Keywords: music, epistemology, ontology, neuropsychology, aesthetic

Aleš Nagode is a musicologist and Assistant Professor of Musicology at the Faculty of Arts, University of Ljubljana. The focus of his research work is the music of antiquity and 18th and 19th centuries.
(Ta e-poštni naslov je zaščiten proti smetenju. Potrebujete Javascript za pogled.)acism, ideology, hate speech, hate crime, (collective) violence, EU anti-racist policy




Matjaž Barbo (pp. 35-43)

Musical Meaning as a Generator of Musical Pleasure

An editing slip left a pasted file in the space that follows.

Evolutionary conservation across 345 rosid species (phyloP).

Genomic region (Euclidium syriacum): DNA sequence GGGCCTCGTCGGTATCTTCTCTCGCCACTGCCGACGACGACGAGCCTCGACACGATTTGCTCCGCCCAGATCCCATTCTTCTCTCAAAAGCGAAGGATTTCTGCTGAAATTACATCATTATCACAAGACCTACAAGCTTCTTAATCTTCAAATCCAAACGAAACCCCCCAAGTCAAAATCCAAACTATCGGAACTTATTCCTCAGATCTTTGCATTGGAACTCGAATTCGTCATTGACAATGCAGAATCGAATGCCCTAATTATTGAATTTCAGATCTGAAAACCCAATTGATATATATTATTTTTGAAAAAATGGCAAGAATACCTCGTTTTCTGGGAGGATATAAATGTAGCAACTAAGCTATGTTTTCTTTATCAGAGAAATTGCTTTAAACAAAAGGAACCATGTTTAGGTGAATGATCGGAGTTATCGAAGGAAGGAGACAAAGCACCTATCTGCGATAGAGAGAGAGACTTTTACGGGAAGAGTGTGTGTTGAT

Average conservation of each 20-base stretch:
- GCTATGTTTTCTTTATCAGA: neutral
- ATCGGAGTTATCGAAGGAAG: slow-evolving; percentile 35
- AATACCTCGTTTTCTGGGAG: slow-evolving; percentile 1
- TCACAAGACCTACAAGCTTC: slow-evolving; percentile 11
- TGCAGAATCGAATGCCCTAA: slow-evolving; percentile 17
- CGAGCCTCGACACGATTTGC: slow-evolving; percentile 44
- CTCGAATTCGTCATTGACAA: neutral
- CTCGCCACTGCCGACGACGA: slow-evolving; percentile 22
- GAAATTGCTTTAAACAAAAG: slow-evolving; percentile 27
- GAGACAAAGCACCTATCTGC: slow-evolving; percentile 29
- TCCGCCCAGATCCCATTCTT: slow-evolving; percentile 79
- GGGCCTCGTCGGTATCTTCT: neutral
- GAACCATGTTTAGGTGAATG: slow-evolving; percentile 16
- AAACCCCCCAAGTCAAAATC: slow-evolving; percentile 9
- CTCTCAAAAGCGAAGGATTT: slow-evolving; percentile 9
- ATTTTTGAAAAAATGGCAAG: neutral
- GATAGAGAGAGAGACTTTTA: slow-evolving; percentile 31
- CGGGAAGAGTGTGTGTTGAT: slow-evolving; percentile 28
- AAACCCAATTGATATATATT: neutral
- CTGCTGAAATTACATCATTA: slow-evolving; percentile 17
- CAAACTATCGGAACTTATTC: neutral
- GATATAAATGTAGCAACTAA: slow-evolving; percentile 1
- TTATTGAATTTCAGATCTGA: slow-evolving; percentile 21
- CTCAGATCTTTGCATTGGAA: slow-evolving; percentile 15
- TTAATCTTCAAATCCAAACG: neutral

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The idea of emancipated instrumental music is connected to the establishment of the modern concept of the Fine Arts, which in turn produced a requirement for the understanding of music as created by some lonely misunderstood genius. The hidden codes of the aesthetic essence of art were to be understood only by some congenial soul, and at the same time perceived only by direct experience (“perfectio cognitionis sensitivae”). However, it is obvious that our sensory perception is unreliable, incomplete, and limited due to numerous factors (ideological, social, historical, aesthetic, etc.), and thus in need of critical examination. At the same time the understanding of these mechanisms provides only a partial account of music, since they ignore the object of aesthetic contemplation. Therefore, we need a reflection on the systems of the “understanding of musical understanding,” i.e., a wider hermeneutical analysis of the integration of music in a referential context constituted of musical significance, meaning, pleasure and value.